Here are more than 200 posts on Jan and Cora Gordon; famous travellers, writers, artists and musicians in the first half of the 20th century. They were articulate witnesses to the cultures and events of Europe and the USA from before WW1 to just after WW2. The abundance of primary materials presented here should make this a valuable resource for researchers. For a structured overview of the lives and works of the Gordons, please visit: http://www.pbase.com/hajar/art_of_jan_and_cora_gordon
Cora J. Gordon: Sennen Cove and "The Apple" 1920
This July we visited the lovely small town of Sennen Cove in Cornwall. You can look down on the village from a ridge at the top of the hill, a view painted by Jan Gordon in his "Small Coast Town."
I have a copy of the first volume of "The Apple (of Beauty and Discord)" and on the fourth page can be found a reproduction of a woodcut by Cora Gordon showing part of the town of Sennen Cove.
Cora Gordon woodcut of Sennen Cove in "The Apple (of Beauty and Discord)"
The woodcut shows the closely spaced stone houses and the breakwater made of granite blocks. The Roundhouse can also be seen. The view is very similar today. We clambered over the breakwater and explored some of the rock pools.
This is the Sennen Cove breakwater seen in Cora Gordon's woodcut, here shown with two of the grandchildren of Jan Gordon's godson.
"The Apple" was a very short-lived publication with only two volumes issued, in 1920 and 1921. The title refers to the Golden Apple of Discord in Greek mythology.
Title page of the first volume.
The magazine, "A Volume devoted to Art and Letters", contained a very interesting mixture of poems, essays and writings on Art together with reproductions of diverse art works, mainly by the Modern Artists of the day.
The magazine had a very interesting blend of art works and writings.
As with Jan Gordon's "Small Coast Town" painting, recognition in the present of Cora J. Gordon's depiction of the place is a very satisfying experience. Getting on for a century has passed since she made the picture.
The Liverpool Daily Post of Thursday 06 March 1941 carried a commentary by Jan Gordon on a London exhibition of works by the Swiss-born Paul Klee (18 December 1879 – 29 June 1940).
SURREALISM AGAIN: Paul Klee’s Art By Jan Gordon
"An exhibition of works by the German-Swiss artist, Paul Klee, whose death in Switzerland last year passed almost unnoticed, has just been opened at the Leicester Galleries. It is not an exhibition which the normal spectator will easily understand. In fact, one might say that passing round the walls hung with Klee’s small, strange works, he will come at last —if he lasts so long—to a drawing. No. 49. It represents roughly a head. There is a vague, twisted, bothered face, but the brain-pan has been ploughed up into blocks. If the spectator will give this little longer consideration, he may come to feel that it just about represents his own state of mind after having gone round some forty of Klee’s paintings. For Klee is, no doubt, the most apparently chil…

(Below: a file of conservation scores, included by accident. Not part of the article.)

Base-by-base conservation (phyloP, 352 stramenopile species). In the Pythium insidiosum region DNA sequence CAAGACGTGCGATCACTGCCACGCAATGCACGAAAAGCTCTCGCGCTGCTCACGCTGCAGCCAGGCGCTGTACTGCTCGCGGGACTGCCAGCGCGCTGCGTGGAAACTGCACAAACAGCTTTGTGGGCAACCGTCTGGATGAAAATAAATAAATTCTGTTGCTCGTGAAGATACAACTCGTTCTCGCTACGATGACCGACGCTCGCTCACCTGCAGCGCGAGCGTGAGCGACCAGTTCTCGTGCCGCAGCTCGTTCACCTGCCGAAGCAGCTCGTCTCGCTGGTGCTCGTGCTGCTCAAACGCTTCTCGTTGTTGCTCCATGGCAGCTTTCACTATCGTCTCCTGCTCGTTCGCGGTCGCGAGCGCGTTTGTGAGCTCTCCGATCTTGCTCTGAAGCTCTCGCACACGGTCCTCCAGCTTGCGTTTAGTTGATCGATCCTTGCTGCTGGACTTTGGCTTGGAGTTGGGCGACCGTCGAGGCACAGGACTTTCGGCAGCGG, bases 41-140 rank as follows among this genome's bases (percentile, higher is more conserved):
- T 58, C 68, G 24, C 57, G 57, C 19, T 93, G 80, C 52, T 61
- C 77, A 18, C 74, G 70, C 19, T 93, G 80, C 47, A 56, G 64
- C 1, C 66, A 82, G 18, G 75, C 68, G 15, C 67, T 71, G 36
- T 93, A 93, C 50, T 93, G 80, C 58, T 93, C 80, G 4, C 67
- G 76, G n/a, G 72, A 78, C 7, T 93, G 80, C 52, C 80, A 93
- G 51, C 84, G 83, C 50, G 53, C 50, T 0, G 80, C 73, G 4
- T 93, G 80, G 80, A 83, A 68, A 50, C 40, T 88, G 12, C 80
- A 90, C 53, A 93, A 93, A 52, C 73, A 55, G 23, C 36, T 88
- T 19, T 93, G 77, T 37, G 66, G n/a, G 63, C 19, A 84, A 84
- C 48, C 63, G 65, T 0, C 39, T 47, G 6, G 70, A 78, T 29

On a quiet Sunday afternoon, rereading Jan Gordon's "GRADUS AD ... MONTPARNASSUM" (Blackwood's, March 1929, under his "Salis" pseudonym) I wondered who the character known only as "K" might be.
The text states that, "K --- has since climbed to eminence, the button of the legion of honour, the front page of a great daily, poems in profusion, and a number of plays; but in those days he clung to a paper which hung on the edge of bankruptcy, and was the author of one slim book of verse in praise of opium dreams, a long way after Baudelaire."
"K" chose Jan and Cora Gordon to exhibit their work at the art gallery of a fashionable photographer he "had been of service to", referred to in the text as "M". The show "was noticed favourably" and Cora sold (to a diplomat, perhaps Paul Morand) "a big exuberant drawing in colour of the Cleopatra-cum-anachronism period."
Two phrases from this book resonated when I first read it:
"Now and again a wolf howled from far away, and somewhere a kid, lost or smelling some wolf-taint in the air, bleated with persistent terror" pg. 138.
"As we came down into the cultivated fields of the valley we found ourselves walking through clouds of red-winged grasshoppers, which sprang up on all sides with a clattering flight." pg. 139
The book begins with "Don't stay in Durazzo." From Durazzo they made a clockwise loop to the south, passing through Tirana, Elbasan, Berat, Kelcyre, Permeti and Gjinokastro before returning north to Tirana. The second leg of the journey was an excursion to the north, from Scutari up into the mountains.
Map of prominent places visited on the southern loop described in "Two Vagabonds in Albania"